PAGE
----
In terms of the other proposals suggested in the questionnaire, specifically on the introduction of additional sources besides the Commission’s Annual Rule of Law Report and the possibility of opening the dialogue to civil society, experts, and delivering some conclusions, it was perhaps foreseeable from the tepid reaction of the MS delegations that little would change. However, some minor amendments ought to be noted.

Indeed, the presidency’s conclusions do offer a small opening to the consideration of “international public law organisations insofar as the Commission’s ARoLR has taken them into account,” referring to them as “ancillary and auxiliary but valuable sources of information.” The type of sources envisioned in this context are mainly the Council of Europe and its bodies, presumably the Venice Commission and GRECO as mentioned by some Member States (Ireland, France, Cyprus), owing to their recognition by the Council, the Commission and the Court of Justice in separate instances.

This is an interesting position expressed by the presidency, which diverges somewhat from the opinion of the majority of the Member States. These had argued external sources are already duly taken into account by the Commission. At the same time, the inextricable relationship between possible external sources and their use in the Report is rather limiting, and though the wording makes sense when read in the context of the Member States’ responses, in practice it does not offer any useful improvement.

It was always unlikely that ambitious ideas, like the one put forward by Cyprus to use a more comprehensive set of indexes to identify blind spots and make the rule of law more measurable, would be implemented. But at the same time, the inherent flaws of the ARoLR and the dialogue’s continued nearly exclusive reliance on it is reductive and falls short of fixing the essential issue with the self-referential nature of this mechanism.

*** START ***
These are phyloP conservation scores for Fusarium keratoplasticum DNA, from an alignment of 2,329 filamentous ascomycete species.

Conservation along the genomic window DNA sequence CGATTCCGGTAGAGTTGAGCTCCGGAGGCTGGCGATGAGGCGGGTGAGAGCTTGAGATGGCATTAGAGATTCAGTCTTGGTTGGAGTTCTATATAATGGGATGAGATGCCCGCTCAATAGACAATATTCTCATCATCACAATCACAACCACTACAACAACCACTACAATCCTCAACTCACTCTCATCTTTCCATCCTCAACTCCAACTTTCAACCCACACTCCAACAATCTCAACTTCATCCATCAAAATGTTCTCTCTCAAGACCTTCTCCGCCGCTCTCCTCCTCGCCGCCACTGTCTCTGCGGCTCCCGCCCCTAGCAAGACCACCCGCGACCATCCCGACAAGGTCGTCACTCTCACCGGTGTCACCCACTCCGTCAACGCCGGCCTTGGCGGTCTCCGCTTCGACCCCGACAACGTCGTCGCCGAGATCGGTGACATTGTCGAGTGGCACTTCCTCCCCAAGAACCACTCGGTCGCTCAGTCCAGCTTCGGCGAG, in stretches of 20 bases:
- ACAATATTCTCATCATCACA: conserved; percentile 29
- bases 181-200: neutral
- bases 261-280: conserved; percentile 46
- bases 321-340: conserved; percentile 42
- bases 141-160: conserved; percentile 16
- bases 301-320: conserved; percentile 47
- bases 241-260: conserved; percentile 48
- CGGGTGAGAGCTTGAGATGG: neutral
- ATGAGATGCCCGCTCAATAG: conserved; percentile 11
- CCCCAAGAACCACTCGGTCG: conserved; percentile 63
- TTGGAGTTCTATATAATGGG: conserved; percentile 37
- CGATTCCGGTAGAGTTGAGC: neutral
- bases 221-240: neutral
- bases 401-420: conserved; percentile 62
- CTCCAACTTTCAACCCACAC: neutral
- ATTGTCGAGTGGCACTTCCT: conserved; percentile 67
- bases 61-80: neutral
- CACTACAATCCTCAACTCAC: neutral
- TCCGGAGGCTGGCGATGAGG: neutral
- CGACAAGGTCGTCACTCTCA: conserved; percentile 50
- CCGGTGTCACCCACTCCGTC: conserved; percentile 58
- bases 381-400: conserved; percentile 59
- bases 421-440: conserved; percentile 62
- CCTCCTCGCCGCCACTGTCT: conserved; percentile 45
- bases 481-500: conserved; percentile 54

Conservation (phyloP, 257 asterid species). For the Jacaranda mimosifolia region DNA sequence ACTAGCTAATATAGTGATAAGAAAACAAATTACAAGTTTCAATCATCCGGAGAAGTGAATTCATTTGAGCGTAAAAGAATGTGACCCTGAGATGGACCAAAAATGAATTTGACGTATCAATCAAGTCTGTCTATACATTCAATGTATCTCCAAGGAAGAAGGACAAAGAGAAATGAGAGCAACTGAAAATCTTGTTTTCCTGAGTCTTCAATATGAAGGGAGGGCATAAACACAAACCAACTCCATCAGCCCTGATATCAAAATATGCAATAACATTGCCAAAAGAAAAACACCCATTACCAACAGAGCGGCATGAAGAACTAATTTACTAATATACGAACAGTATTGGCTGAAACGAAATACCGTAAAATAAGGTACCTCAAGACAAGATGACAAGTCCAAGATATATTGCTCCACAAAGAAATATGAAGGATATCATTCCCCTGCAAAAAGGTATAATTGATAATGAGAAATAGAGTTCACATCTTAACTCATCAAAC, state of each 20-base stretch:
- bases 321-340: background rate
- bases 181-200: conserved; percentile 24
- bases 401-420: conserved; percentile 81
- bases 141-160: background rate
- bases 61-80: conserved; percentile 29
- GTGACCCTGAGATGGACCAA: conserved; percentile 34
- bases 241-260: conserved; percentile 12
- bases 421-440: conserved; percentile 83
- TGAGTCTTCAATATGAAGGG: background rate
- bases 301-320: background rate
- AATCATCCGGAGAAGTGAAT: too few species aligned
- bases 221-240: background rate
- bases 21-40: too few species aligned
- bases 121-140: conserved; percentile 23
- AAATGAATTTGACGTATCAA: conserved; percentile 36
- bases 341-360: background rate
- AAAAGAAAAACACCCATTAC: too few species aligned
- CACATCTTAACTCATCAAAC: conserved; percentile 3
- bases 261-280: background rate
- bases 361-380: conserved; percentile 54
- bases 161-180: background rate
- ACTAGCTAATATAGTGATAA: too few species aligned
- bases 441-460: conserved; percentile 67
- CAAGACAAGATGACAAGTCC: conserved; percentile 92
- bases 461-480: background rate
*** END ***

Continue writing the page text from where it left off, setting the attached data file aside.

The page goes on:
…And Missing the Mark.

In terms of involving civil society and experts to the ARoLD, there was no consensus amongst the Member States. However, the general attitude was more positive than for other proposals, with the likes of the Netherlands and Denmark (to name but two) outwardly stating it would improve transparency. On the other hand, a strong minority comprised of Germany, Italy, Sweden, Portugal, Malta, Croatia and Bulgaria, argued against infringing upon confidentiality, one of the key features of this tool.

The result is a watered-down compromise which provides that a presidency may organise interactive exchanges on a more frequent basis, such as seminars, involving stakeholders like citizens, civil society, parliamentarians, local authorities, academia, social partners, and journalists. This is not a new feature of the dialogue; the Swedish presidency, for example, had organised a Symposium on Democracy and the Rule of Law in Stockholm, which was open to the Member States, institutions and civil society. The last prong of the question, asking about the potential for presenting conclusions to civil society representatives, receives no mention or reference in the conclusions.

Ultimately, this is a great missed opportunity. The cult of confidentiality continues to significantly curb accountability and transparency, which is particularly problematic when dealing with the rule of law. It once again proves the MS are determined to keep the ARoLD weak by design, posturing commitment to EU values, but fundamentally rejecting the idea of holding themselves to real, predetermined and openly available standards. It is an oxymoron and a victory for those MS who feel they have something to hide.

Nothing New Under the Sun

Unsurprisingly, the ARoLD is set to live on as the most toothless and secretive instrument in the EU’s rule of law toolbox. The fact that Member States are content with the status quo, save for a small amendment to the schedule and ambiguous openings to the use of external sources which are unlikely to significantly improve the efficacy of the dialogue, is a damning indictment of how ill-fitted the Council is as the institution entrusted with conducting this and other rule of law procedures (most notably Article 7 TEU).

There has been a complete lack of meaningful improvement to the rule of law crisis over the almost ten years since its creation. In light of this, the choice to reject change and indeed praise the instrument only truly benefits those governments that will continue to erode their domestic checks and balances without the fear of intergovernmental accountability and oversight.


SUGGESTED CITATION  Lobina, Benedetta: Same Old, Same Old: Nothing New for the Council’s Annual Rule of Law Dialogue, VerfBlog, 2023/12/15, https://verfassungsblog.de/same-old-same-old/, DOI: 10.59704/389d140e12e6eda8.